In terms of falling fertility and increasing life expectancy, Harper’s major research achievements have concerned the role of life course factors in healthy ageing, by exploring how  social and economic drivers influence health and well-being, with a particular emphasis on life transitions. In the area of well being and later life she has explored  the impact of work-life balance on health in later life within Europe. 

A second research contribution is the analysis of eldercare in China, considering the impact of the changing dynamics of the family on physical and mental health of older adults in both rural and urban areas. This has revealed   how  cultural perceptions of gendered care impact upon subjective well-being, while morbidity and mortality rates are lower under modern gender dynamics.

A third  strong research area has been on fertility.  Combining anthropological and  quantitative analysis of  the DHS, her research has revealed that Ideal Family Size is remaining high in sub-Sahara despite education of girls. 

Sarah’s  work on population and environment has recently addressed population change in Vietnam and Myanmar and the impact of this on agricultural production, population growth and food security, and the connection between environmental awareness and fertility. Sarah served on the Scientific Advisory Board of Natural England, on the Royal Society’s Working Group on Population and Environment, and the Wellcome Trust Health Consequences of Population Change Panel. She was a member of the Royal Society Working Group on People and the Planet, and on Biodiversity.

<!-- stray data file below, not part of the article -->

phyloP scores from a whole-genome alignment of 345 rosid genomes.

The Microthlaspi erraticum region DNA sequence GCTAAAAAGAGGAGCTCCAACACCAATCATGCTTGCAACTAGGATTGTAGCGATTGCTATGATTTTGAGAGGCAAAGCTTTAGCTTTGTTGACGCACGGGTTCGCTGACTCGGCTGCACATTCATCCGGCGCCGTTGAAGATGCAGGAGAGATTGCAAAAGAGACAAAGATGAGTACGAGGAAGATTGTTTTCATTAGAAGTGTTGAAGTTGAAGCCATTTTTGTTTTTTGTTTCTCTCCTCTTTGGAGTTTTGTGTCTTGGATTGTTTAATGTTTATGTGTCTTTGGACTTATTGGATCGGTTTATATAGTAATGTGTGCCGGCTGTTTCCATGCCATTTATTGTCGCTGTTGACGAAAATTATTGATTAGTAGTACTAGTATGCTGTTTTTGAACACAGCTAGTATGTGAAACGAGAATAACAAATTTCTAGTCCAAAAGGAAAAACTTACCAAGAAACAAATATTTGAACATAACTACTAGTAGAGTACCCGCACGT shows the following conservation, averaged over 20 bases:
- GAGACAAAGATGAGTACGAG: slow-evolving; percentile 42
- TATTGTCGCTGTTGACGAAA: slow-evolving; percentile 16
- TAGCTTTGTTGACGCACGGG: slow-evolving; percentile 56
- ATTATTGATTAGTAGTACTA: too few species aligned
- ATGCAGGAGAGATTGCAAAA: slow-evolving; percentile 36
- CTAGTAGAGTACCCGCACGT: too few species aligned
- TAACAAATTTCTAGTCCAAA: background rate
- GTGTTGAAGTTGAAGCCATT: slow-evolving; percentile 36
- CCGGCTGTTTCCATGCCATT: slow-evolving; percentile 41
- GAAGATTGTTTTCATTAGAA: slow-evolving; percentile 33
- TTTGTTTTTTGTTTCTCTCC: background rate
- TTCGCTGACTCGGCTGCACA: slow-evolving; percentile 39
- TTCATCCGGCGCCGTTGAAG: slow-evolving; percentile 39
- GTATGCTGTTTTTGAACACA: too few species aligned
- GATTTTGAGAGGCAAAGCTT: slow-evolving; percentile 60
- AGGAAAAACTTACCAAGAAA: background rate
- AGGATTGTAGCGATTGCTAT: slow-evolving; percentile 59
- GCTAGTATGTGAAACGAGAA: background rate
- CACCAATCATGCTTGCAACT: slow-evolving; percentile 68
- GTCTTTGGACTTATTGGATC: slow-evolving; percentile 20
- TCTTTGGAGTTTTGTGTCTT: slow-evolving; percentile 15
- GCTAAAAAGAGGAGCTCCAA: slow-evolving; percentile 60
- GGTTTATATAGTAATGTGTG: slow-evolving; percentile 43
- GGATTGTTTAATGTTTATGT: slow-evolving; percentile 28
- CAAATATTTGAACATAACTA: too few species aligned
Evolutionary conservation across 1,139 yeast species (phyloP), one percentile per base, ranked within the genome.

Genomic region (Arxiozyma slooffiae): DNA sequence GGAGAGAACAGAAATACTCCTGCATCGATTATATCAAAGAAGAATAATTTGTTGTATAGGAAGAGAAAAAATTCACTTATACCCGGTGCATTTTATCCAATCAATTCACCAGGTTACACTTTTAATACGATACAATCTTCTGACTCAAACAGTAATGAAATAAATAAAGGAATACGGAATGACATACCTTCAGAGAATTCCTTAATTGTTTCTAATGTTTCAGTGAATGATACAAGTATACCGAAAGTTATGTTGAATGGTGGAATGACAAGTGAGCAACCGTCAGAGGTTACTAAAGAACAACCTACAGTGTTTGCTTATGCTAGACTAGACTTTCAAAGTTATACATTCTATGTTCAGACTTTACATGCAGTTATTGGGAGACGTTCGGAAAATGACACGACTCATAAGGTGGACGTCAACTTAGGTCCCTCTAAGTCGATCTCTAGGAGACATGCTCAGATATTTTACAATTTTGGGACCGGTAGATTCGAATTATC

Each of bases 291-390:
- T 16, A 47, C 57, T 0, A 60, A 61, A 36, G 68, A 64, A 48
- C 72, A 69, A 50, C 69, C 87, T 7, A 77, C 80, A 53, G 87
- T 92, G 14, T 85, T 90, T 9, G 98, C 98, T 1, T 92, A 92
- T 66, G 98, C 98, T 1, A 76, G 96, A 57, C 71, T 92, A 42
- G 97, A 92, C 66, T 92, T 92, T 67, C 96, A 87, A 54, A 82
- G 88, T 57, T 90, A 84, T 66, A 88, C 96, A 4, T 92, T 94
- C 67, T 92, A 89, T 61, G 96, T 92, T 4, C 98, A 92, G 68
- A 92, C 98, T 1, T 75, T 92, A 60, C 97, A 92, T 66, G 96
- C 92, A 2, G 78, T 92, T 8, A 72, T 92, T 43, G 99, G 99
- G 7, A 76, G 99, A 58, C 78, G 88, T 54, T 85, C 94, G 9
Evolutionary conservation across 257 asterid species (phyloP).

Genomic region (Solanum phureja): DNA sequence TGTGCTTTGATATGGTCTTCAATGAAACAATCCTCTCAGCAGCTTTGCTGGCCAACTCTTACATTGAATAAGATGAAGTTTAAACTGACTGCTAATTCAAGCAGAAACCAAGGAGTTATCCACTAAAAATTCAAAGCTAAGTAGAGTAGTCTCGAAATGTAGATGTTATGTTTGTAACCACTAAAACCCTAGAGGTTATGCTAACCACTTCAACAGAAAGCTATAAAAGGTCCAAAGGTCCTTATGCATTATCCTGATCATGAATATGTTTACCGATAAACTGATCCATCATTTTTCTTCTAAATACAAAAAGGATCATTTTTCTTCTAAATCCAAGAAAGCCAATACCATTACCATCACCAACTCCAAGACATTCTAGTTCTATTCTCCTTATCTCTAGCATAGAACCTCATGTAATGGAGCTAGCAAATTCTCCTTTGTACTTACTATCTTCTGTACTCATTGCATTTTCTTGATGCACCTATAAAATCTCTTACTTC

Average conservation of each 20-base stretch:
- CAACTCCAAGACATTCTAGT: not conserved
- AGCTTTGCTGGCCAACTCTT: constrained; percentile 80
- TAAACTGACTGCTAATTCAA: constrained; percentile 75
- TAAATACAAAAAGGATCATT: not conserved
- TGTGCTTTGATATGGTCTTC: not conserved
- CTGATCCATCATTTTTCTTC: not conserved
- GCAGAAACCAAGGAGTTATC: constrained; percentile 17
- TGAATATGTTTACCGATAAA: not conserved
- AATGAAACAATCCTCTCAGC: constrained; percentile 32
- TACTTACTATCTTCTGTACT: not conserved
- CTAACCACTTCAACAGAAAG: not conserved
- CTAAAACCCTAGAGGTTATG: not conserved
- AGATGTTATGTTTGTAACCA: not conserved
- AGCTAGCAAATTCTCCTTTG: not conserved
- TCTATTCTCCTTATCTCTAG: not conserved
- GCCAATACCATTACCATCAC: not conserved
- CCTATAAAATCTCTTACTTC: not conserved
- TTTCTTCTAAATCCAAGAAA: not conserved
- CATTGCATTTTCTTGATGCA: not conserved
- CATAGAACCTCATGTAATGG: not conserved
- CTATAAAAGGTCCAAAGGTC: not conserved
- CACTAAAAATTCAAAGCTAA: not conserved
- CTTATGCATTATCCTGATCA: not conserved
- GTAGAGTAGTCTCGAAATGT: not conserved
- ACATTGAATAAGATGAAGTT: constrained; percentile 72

Her recent books include How Population Change will Transform our World  (Oxford University Press 2016/2019), Ageing Societies: risk and resilience (Routledge forthcoming), and Global Ageing (Elgar forthcoming).  Sarah is working on her next book for Cambridge University Press on Population and Environmental Change. Sarah is the founding editor of the Journal of Population Ageing and editor of the Handbook of Ageing and Public Policy (Elgar 2014/revised 2024).